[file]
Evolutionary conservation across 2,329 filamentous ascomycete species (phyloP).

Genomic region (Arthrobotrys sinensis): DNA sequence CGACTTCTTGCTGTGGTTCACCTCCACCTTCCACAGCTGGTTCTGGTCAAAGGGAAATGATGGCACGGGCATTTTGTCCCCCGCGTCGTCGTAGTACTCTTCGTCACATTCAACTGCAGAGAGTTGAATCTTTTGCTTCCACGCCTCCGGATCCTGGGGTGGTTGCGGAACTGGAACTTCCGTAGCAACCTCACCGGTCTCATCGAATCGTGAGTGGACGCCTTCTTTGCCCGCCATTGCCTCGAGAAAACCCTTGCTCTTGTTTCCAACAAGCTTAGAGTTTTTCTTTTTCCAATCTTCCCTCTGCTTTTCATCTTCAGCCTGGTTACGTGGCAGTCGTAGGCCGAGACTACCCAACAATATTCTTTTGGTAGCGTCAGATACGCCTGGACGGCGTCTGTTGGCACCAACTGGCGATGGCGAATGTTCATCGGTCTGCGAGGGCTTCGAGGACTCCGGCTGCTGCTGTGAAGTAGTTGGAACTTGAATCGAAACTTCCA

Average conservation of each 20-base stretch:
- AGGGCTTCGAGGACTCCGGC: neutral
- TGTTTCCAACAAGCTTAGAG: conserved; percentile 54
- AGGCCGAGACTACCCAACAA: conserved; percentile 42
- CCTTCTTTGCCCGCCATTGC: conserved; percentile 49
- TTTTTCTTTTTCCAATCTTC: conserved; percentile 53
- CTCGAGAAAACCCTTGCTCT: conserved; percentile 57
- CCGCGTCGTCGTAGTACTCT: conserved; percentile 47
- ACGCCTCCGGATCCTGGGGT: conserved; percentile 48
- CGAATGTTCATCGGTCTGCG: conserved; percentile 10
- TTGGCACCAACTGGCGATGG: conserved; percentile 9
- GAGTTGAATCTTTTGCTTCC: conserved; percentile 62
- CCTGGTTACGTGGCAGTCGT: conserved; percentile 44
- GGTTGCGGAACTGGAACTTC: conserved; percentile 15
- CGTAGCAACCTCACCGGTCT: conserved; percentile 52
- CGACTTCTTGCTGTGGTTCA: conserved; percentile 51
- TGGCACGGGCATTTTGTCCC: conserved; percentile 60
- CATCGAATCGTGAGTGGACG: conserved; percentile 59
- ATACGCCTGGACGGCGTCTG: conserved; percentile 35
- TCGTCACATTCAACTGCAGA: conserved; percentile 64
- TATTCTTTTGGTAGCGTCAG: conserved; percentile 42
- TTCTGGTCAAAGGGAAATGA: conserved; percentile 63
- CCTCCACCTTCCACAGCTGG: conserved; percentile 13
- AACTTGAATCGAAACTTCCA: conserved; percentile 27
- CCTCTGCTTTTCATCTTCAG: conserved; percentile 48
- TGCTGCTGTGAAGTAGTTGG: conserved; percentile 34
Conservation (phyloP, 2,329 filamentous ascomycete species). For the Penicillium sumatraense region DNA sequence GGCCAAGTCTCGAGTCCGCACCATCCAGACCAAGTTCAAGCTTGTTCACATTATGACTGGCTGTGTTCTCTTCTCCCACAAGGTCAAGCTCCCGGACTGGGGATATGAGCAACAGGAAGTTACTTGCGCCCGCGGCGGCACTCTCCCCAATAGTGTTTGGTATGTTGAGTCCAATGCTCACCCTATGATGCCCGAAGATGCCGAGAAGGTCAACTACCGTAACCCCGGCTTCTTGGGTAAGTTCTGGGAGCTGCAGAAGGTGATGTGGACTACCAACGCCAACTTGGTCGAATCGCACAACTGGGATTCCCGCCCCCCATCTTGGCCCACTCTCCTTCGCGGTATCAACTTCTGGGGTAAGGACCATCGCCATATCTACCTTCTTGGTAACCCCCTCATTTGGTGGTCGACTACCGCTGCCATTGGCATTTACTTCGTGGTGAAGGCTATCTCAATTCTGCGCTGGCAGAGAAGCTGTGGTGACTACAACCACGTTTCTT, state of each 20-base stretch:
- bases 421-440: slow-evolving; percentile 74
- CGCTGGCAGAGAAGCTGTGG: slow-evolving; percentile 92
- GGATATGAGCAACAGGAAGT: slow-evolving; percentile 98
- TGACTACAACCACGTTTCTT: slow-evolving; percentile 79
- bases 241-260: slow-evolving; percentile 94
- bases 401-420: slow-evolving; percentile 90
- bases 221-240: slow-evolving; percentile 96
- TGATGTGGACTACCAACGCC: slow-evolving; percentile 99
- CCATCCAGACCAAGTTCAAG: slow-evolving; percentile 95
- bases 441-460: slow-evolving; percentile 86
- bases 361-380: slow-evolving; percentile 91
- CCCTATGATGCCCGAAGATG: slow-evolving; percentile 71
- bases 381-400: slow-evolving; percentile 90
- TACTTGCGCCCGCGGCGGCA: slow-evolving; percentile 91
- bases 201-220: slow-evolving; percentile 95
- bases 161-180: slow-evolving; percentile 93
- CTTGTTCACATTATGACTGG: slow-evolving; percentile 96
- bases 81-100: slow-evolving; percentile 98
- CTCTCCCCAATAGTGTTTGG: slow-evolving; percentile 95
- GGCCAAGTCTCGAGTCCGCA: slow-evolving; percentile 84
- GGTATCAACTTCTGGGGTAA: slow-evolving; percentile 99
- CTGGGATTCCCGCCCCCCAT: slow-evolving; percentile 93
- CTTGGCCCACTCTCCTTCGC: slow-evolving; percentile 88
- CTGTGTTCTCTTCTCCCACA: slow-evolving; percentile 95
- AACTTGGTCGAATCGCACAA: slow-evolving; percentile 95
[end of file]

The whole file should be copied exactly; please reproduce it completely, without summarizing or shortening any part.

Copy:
Evolutionary conservation across 2,329 filamentous ascomycete species (phyloP).

Genomic region (Arthrobotrys sinensis): DNA sequence CGACTTCTTGCTGTGGTTCACCTCCACCTTCCACAGCTGGTTCTGGTCAAAGGGAAATGATGGCACGGGCATTTTGTCCCCCGCGTCGTCGTAGTACTCTTCGTCACATTCAACTGCAGAGAGTTGAATCTTTTGCTTCCACGCCTCCGGATCCTGGGGTGGTTGCGGAACTGGAACTTCCGTAGCAACCTCACCGGTCTCATCGAATCGTGAGTGGACGCCTTCTTTGCCCGCCATTGCCTCGAGAAAACCCTTGCTCTTGTTTCCAACAAGCTTAGAGTTTTTCTTTTTCCAATCTTCCCTCTGCTTTTCATCTTCAGCCTGGTTACGTGGCAGTCGTAGGCCGAGACTACCCAACAATATTCTTTTGGTAGCGTCAGATACGCCTGGACGGCGTCTGTTGGCACCAACTGGCGATGGCGAATGTTCATCGGTCTGCGAGGGCTTCGAGGACTCCGGCTGCTGCTGTGAAGTAGTTGGAACTTGAATCGAAACTTCCA

Average conservation of each 20-base stretch:
- AGGGCTTCGAGGACTCCGGC: neutral
- TGTTTCCAACAAGCTTAGAG: conserved; percentile 54
- AGGCCGAGACTACCCAACAA: conserved; percentile 42
- CCTTCTTTGCCCGCCATTGC: conserved; percentile 49
- TTTTTCTTTTTCCAATCTTC: conserved; percentile 53
- CTCGAGAAAACCCTTGCTCT: conserved; percentile 57
- CCGCGTCGTCGTAGTACTCT: conserved; percentile 47
- ACGCCTCCGGATCCTGGGGT: conserved; percentile 48
- CGAATGTTCATCGGTCTGCG: conserved; percentile 10
- TTGGCACCAACTGGCGATGG: conserved; percentile 9
- GAGTTGAATCTTTTGCTTCC: conserved; percentile 62
- CCTGGTTACGTGGCAGTCGT: conserved; percentile 44
- GGTTGCGGAACTGGAACTTC: conserved; percentile 15
- CGTAGCAACCTCACCGGTCT: conserved; percentile 52
- CGACTTCTTGCTGTGGTTCA: conserved; percentile 51
- TGGCACGGGCATTTTGTCCC: conserved; percentile 60
- CATCGAATCGTGAGTGGACG: conserved; percentile 59
- ATACGCCTGGACGGCGTCTG: conserved; percentile 35
- TCGTCACATTCAACTGCAGA: conserved; percentile 64
- TATTCTTTTGGTAGCGTCAG: conserved; percentile 42
- TTCTGGTCAAAGGGAAATGA: conserved; percentile 63
- CCTCCACCTTCCACAGCTGG: conserved; percentile 13
- AACTTGAATCGAAACTTCCA: conserved; percentile 27
- CCTCTGCTTTTCATCTTCAG: conserved; percentile 48
- TGCTGCTGTGAAGTAGTTGG: conserved; percentile 34
Conservation (phyloP, 2,329 filamentous ascomycete species). For the Penicillium sumatraense region DNA sequence GGCCAAGTCTCGAGTCCGCACCATCCAGACCAAGTTCAAGCTTGTTCACATTATGACTGGCTGTGTTCTCTTCTCCCACAAGGTCAAGCTCCCGGACTGGGGATATGAGCAACAGGAAGTTACTTGCGCCCGCGGCGGCACTCTCCCCAATAGTGTTTGGTATGTTGAGTCCAATGCTCACCCTATGATGCCCGAAGATGCCGAGAAGGTCAACTACCGTAACCCCGGCTTCTTGGGTAAGTTCTGGGAGCTGCAGAAGGTGATGTGGACTACCAACGCCAACTTGGTCGAATCGCACAACTGGGATTCCCGCCCCCCATCTTGGCCCACTCTCCTTCGCGGTATCAACTTCTGGGGTAAGGACCATCGCCATATCTACCTTCTTGGTAACCCCCTCATTTGGTGGTCGACTACCGCTGCCATTGGCATTTACTTCGTGGTGAAGGCTATCTCAATTCTGCGCTGGCAGAGAAGCTGTGGTGACTACAACCACGTTTCTT, state of each 20-base stretch:
- bases 421-440: slow-evolving; percentile 74
- CGCTGGCAGAGAAGCTGTGG: slow-evolving; percentile 92
- GGATATGAGCAACAGGAAGT: slow-evolving; percentile 98
- TGACTACAACCACGTTTCTT: slow-evolving; percentile 79
- bases 241-260: slow-evolving; percentile 94
- bases 401-420: slow-evolving; percentile 90
- bases 221-240: slow-evolving; percentile 96
- TGATGTGGACTACCAACGCC: slow-evolving; percentile 99
- CCATCCAGACCAAGTTCAAG: slow-evolving; percentile 95
- bases 441-460: slow-evolving; percentile 86
- bases 361-380: slow-evolving; percentile 91
- CCCTATGATGCCCGAAGATG: slow-evolving; percentile 71
- bases 381-400: slow-evolving; percentile 90
- TACTTGCGCCCGCGGCGGCA: slow-evolving; percentile 91
- bases 201-220: slow-evolving; percentile 95
- bases 161-180: slow-evolving; percentile 93
- CTTGTTCACATTATGACTGG: slow-evolving; percentile 96
- bases 81-100: slow-evolving; percentile 98
- CTCTCCCCAATAGTGTTTGG: slow-evolving; percentile 95
- GGCCAAGTCTCGAGTCCGCA: slow-evolving; percentile 84
- GGTATCAACTTCTGGGGTAA: slow-evolving; percentile 99
- CTGGGATTCCCGCCCCCCAT: slow-evolving; percentile 93
- CTTGGCCCACTCTCCTTCGC: slow-evolving; percentile 88
- CTGTGTTCTCTTCTCCCACA: slow-evolving; percentile 95
- AACTTGGTCGAATCGCACAA: slow-evolving; percentile 95